We lack training in thinking! Unlike our behaviours & to a certain extend our emotions, the way we think is not observable. Our brains are not in glass bowls with lights going off. We are educated & taught to learn ‘stuff’ & even procedures, but we are not usually taught to observe & change our thoughts. So we bumble along & oftentimes create habitual ways of thinking many of which form repeating loops of negative self-talk. These can go way back into our childhood. It can become so unconscious that it is not until we are in therapy that our depressing self-criticism or assumptions are pointed out to us. Some people are naturally more self-aware than others but most of us develop certain ways of thinking.

I am not suggesting that we monitor our every thought. But it is worth learning to notice how we talk to ourselves internally & what is happening in reaction to circumstances. How we think affects how we feel (& behave) & vice versa. We can actually choose how we think & how we feel if we learn to. Now sometimes this can seem a gargantuan task especially if in a crisis yet some are trained to control fear and deal with disasters. In everyday life, it is important to notice when we find ourselves going down a particularly negative train of thought.

We are wired to think negatively when we go into our primitive flight/flight parts of our brains in order to survive the worst possible outcome. As Ruby Wax points out in “How to be Human”, it is not a nice place to be & unless you are actually faced with a dangerous wild animal or an oncoming hurricane, we really do not need to catastrophise. Our brains need to practice new neurological pathways just as our muscles need to learn how to use new gym equipment. So observe your thoughts & feelings more & teach yourself to choose to change what you are thinking about. We can all start to ruminate when we get stressed.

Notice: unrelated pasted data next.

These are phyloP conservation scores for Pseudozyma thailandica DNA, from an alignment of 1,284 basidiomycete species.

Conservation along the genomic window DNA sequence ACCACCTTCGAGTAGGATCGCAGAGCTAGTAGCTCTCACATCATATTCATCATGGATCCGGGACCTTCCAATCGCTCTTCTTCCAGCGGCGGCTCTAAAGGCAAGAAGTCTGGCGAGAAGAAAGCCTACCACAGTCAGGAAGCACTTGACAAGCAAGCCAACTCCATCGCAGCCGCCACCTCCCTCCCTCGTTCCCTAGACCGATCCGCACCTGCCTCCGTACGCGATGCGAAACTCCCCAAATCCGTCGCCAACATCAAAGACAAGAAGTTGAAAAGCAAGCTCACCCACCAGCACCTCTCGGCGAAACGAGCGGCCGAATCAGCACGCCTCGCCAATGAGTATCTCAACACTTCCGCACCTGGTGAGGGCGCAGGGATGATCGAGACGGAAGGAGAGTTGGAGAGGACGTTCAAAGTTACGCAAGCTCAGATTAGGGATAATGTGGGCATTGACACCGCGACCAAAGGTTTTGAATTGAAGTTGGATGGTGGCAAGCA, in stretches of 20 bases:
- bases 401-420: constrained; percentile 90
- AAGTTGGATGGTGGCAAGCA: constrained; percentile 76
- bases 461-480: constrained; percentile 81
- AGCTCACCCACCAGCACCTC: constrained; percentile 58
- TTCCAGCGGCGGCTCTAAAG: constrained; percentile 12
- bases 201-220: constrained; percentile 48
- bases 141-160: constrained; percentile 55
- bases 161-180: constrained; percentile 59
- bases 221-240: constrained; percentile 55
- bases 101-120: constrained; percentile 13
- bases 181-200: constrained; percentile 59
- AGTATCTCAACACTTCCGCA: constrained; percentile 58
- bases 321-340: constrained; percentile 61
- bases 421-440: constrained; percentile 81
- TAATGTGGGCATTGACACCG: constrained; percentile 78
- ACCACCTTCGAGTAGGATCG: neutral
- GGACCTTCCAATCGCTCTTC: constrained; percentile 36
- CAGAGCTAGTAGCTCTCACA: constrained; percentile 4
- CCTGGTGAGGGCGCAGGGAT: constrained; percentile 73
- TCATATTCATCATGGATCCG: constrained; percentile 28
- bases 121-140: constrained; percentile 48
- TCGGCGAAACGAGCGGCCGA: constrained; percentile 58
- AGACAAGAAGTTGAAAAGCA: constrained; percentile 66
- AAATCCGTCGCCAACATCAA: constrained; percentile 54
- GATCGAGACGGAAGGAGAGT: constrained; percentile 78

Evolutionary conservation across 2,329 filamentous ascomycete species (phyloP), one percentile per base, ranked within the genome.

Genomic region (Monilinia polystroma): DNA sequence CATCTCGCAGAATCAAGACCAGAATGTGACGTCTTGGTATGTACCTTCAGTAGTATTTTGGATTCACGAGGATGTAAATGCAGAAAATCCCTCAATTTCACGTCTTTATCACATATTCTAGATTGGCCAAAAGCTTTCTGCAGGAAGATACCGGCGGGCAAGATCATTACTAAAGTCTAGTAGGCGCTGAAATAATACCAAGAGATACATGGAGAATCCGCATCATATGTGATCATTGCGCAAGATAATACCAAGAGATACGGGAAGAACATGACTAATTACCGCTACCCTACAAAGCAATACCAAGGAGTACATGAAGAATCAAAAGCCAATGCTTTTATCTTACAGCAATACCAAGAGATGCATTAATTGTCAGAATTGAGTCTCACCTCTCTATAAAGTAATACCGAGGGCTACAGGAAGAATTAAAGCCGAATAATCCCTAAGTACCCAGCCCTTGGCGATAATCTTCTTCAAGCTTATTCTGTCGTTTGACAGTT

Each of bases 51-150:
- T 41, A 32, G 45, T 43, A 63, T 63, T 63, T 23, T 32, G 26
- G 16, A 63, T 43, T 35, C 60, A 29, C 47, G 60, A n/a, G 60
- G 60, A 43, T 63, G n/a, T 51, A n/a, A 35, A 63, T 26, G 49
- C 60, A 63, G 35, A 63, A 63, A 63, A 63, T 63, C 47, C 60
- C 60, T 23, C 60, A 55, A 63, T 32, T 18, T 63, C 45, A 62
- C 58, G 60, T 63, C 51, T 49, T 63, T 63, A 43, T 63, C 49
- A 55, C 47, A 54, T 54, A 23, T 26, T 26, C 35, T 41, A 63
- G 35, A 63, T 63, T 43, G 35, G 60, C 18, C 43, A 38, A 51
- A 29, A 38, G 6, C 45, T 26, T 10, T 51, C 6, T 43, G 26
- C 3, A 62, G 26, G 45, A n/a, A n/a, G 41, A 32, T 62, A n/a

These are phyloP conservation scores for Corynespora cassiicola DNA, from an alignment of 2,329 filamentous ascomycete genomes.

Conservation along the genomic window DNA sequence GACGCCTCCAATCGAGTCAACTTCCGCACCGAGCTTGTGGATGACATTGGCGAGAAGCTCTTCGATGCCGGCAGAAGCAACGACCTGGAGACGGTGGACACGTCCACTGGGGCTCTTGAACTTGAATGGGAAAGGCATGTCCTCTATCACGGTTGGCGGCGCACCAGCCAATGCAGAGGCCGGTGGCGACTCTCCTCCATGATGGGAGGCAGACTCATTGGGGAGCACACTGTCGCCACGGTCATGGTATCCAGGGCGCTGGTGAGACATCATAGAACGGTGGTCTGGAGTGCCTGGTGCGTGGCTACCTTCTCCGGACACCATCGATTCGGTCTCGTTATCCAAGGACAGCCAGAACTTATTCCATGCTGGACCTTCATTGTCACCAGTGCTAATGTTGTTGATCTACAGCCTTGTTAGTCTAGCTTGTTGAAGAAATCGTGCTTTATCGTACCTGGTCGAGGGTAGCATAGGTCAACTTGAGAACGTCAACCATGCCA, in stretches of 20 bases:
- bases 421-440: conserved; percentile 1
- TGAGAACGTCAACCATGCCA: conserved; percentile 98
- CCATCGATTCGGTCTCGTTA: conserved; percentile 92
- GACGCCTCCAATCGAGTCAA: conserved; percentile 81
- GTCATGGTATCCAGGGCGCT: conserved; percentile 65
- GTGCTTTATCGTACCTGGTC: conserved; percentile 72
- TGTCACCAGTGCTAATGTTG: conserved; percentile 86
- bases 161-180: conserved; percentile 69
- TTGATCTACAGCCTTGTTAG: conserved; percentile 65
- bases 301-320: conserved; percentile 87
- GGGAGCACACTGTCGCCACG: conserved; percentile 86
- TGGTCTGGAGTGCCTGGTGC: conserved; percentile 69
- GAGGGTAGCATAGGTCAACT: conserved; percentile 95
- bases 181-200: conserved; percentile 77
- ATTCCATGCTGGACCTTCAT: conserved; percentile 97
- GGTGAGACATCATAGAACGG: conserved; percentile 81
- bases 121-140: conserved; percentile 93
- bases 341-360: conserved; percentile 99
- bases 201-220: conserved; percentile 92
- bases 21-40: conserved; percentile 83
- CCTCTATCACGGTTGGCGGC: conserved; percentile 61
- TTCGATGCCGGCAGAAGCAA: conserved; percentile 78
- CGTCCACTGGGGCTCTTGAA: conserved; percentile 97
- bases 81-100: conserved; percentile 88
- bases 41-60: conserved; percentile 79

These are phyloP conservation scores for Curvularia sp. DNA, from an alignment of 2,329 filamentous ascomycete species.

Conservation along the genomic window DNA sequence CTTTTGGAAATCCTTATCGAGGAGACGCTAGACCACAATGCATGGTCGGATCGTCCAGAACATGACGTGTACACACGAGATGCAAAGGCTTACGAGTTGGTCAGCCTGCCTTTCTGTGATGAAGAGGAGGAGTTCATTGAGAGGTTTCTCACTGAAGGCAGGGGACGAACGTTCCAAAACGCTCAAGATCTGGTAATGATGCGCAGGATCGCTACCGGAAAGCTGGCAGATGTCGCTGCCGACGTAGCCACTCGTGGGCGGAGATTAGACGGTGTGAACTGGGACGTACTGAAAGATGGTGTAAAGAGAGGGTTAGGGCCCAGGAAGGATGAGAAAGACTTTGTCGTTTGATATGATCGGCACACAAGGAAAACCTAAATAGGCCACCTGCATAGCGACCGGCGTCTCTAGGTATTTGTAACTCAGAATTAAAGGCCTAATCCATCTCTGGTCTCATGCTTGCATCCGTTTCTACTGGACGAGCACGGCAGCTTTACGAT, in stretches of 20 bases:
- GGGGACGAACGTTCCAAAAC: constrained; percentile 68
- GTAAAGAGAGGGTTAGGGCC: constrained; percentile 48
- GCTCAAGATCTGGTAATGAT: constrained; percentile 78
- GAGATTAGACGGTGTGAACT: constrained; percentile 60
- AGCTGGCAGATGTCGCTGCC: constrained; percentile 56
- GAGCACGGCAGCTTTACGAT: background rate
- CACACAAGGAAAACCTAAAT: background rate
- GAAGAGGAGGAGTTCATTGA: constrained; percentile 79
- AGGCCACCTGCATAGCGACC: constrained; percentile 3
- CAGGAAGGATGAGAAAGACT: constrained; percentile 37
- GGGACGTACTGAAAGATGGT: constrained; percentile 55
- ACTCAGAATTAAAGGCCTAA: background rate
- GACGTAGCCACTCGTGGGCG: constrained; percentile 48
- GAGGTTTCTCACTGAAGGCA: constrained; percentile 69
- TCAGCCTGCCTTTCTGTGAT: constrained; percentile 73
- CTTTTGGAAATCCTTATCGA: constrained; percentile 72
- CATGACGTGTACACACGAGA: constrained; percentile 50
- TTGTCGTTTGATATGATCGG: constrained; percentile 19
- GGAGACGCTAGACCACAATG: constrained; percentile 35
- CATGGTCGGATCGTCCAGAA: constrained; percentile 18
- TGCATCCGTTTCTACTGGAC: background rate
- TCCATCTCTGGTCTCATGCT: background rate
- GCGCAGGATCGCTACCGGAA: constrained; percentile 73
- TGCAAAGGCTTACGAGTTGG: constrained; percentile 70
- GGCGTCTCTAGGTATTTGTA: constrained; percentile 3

We get an unexpected bill & Wham! We find ourselves brooding over all manner of similar past experiences & negative outcomes, saying “ It’s going to be one of those days!” & programming an expectation of doom. So as soon as you notice you are thinking this way, catch yourself, even if you are feeling really low, anxious, or angry, recognise & learn to trust that you are only feeling awful because of what you are thinking about & change the focus of your attention. Yes, xxxx happens but why allow it to ruin your day?! You know from experience that you will eventually change how you deal with it, with a new perspective. There is a tendency, once feeling down to feel so resigned, righteous or indignant that we are reluctant to let go of the banner that we are holding up in our mind. Force yourself to think about something positive that has made you happy in the past & keep the spotlight of your mind on that & the associated pleasant thoughts.

Another useful thing to do is to distract yourself with something that does take your attention away from or to exercise. Even at the start of a beautiful walk, you can catch yourself musing over something that is annoying, & since the brain is geared to associate, all manner of depressing memories & thoughts flood in & that hopeless feeling of ‘this is what life is really like’ can creep in. But if you churn your mind to focus on something positive that you like, then your mood catches up & you really do feel better & let go of your need to ruminate. Fake it ‘til you make it can work – even forcing a smile can release serotonin! You have a choice so use your mind wisely! Maybe one day they will be teaching us from a young age how to use our brains more effectively so that we can de-stress & experience happier lives. But until then we have to retrain ourselves or work with a hypnotherapist when the cogg’s have got too stuck to operate well. TRY IT! What have you got to lose?


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